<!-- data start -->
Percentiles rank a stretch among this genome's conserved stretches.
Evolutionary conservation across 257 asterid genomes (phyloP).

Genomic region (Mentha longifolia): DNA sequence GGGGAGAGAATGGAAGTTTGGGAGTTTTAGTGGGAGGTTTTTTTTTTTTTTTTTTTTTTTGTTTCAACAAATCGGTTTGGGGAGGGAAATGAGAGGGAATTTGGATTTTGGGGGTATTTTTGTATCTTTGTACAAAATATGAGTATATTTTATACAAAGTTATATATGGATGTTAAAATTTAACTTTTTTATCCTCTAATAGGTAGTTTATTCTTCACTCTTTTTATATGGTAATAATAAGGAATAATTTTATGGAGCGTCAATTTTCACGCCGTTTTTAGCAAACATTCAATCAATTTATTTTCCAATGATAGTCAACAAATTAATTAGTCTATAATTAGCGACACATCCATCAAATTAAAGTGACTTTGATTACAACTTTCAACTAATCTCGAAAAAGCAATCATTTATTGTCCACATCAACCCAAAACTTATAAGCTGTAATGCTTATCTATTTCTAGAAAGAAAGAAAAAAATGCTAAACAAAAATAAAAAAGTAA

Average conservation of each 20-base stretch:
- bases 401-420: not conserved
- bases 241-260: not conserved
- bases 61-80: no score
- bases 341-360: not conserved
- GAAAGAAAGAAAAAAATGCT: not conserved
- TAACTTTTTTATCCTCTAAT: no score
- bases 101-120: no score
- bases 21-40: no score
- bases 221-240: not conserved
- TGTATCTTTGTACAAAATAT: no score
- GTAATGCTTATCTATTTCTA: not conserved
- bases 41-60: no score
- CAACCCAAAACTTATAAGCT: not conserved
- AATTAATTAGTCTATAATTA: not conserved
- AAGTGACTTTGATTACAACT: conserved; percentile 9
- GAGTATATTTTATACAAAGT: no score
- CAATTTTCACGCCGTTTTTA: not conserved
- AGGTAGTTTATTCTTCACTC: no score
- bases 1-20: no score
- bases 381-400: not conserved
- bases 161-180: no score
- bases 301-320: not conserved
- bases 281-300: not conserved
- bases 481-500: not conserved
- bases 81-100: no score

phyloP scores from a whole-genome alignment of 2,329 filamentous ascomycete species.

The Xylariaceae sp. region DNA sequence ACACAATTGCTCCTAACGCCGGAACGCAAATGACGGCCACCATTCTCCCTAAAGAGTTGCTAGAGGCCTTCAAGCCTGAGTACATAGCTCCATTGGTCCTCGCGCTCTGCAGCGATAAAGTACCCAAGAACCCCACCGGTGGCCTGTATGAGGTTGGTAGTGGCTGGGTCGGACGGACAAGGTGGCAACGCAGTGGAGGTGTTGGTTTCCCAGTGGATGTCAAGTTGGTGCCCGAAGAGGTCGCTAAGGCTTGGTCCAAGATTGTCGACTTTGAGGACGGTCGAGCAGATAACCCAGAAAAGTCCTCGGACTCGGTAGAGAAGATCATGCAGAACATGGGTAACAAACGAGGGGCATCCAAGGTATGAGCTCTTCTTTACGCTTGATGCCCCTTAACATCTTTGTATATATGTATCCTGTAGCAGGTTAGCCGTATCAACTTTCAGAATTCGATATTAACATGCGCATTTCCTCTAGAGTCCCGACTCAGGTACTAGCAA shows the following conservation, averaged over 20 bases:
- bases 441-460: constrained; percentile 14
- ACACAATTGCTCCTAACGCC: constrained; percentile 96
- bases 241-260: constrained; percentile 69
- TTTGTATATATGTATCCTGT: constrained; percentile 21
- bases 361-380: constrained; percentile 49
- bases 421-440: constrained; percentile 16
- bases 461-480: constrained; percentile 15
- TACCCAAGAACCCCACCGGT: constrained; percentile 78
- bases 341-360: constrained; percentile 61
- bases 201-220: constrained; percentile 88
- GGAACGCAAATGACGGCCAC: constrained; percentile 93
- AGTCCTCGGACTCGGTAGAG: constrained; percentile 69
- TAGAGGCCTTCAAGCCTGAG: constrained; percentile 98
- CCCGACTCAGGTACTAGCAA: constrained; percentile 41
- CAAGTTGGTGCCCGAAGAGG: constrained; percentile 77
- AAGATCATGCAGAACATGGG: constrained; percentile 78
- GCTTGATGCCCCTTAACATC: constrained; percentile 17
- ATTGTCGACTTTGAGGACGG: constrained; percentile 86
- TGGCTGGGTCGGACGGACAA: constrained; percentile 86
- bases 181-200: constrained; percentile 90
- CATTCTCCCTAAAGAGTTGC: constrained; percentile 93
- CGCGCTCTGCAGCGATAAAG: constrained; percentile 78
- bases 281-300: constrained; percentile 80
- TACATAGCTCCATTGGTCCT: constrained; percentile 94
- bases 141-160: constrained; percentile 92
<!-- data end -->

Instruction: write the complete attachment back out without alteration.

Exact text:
Percentiles rank a stretch among this genome's conserved stretches.
Evolutionary conservation across 257 asterid genomes (phyloP).

Genomic region (Mentha longifolia): DNA sequence GGGGAGAGAATGGAAGTTTGGGAGTTTTAGTGGGAGGTTTTTTTTTTTTTTTTTTTTTTTGTTTCAACAAATCGGTTTGGGGAGGGAAATGAGAGGGAATTTGGATTTTGGGGGTATTTTTGTATCTTTGTACAAAATATGAGTATATTTTATACAAAGTTATATATGGATGTTAAAATTTAACTTTTTTATCCTCTAATAGGTAGTTTATTCTTCACTCTTTTTATATGGTAATAATAAGGAATAATTTTATGGAGCGTCAATTTTCACGCCGTTTTTAGCAAACATTCAATCAATTTATTTTCCAATGATAGTCAACAAATTAATTAGTCTATAATTAGCGACACATCCATCAAATTAAAGTGACTTTGATTACAACTTTCAACTAATCTCGAAAAAGCAATCATTTATTGTCCACATCAACCCAAAACTTATAAGCTGTAATGCTTATCTATTTCTAGAAAGAAAGAAAAAAATGCTAAACAAAAATAAAAAAGTAA

Average conservation of each 20-base stretch:
- bases 401-420: not conserved
- bases 241-260: not conserved
- bases 61-80: no score
- bases 341-360: not conserved
- GAAAGAAAGAAAAAAATGCT: not conserved
- TAACTTTTTTATCCTCTAAT: no score
- bases 101-120: no score
- bases 21-40: no score
- bases 221-240: not conserved
- TGTATCTTTGTACAAAATAT: no score
- GTAATGCTTATCTATTTCTA: not conserved
- bases 41-60: no score
- CAACCCAAAACTTATAAGCT: not conserved
- AATTAATTAGTCTATAATTA: not conserved
- AAGTGACTTTGATTACAACT: conserved; percentile 9
- GAGTATATTTTATACAAAGT: no score
- CAATTTTCACGCCGTTTTTA: not conserved
- AGGTAGTTTATTCTTCACTC: no score
- bases 1-20: no score
- bases 381-400: not conserved
- bases 161-180: no score
- bases 301-320: not conserved
- bases 281-300: not conserved
- bases 481-500: not conserved
- bases 81-100: no score

phyloP scores from a whole-genome alignment of 2,329 filamentous ascomycete species.

The Xylariaceae sp. region DNA sequence ACACAATTGCTCCTAACGCCGGAACGCAAATGACGGCCACCATTCTCCCTAAAGAGTTGCTAGAGGCCTTCAAGCCTGAGTACATAGCTCCATTGGTCCTCGCGCTCTGCAGCGATAAAGTACCCAAGAACCCCACCGGTGGCCTGTATGAGGTTGGTAGTGGCTGGGTCGGACGGACAAGGTGGCAACGCAGTGGAGGTGTTGGTTTCCCAGTGGATGTCAAGTTGGTGCCCGAAGAGGTCGCTAAGGCTTGGTCCAAGATTGTCGACTTTGAGGACGGTCGAGCAGATAACCCAGAAAAGTCCTCGGACTCGGTAGAGAAGATCATGCAGAACATGGGTAACAAACGAGGGGCATCCAAGGTATGAGCTCTTCTTTACGCTTGATGCCCCTTAACATCTTTGTATATATGTATCCTGTAGCAGGTTAGCCGTATCAACTTTCAGAATTCGATATTAACATGCGCATTTCCTCTAGAGTCCCGACTCAGGTACTAGCAA shows the following conservation, averaged over 20 bases:
- bases 441-460: constrained; percentile 14
- ACACAATTGCTCCTAACGCC: constrained; percentile 96
- bases 241-260: constrained; percentile 69
- TTTGTATATATGTATCCTGT: constrained; percentile 21
- bases 361-380: constrained; percentile 49
- bases 421-440: constrained; percentile 16
- bases 461-480: constrained; percentile 15
- TACCCAAGAACCCCACCGGT: constrained; percentile 78
- bases 341-360: constrained; percentile 61
- bases 201-220: constrained; percentile 88
- GGAACGCAAATGACGGCCAC: constrained; percentile 93
- AGTCCTCGGACTCGGTAGAG: constrained; percentile 69
- TAGAGGCCTTCAAGCCTGAG: constrained; percentile 98
- CCCGACTCAGGTACTAGCAA: constrained; percentile 41
- CAAGTTGGTGCCCGAAGAGG: constrained; percentile 77
- AAGATCATGCAGAACATGGG: constrained; percentile 78
- GCTTGATGCCCCTTAACATC: constrained; percentile 17
- ATTGTCGACTTTGAGGACGG: constrained; percentile 86
- TGGCTGGGTCGGACGGACAA: constrained; percentile 86
- bases 181-200: constrained; percentile 90
- CATTCTCCCTAAAGAGTTGC: constrained; percentile 93
- CGCGCTCTGCAGCGATAAAG: constrained; percentile 78
- bases 281-300: constrained; percentile 80
- TACATAGCTCCATTGGTCCT: constrained; percentile 94
- bases 141-160: constrained; percentile 92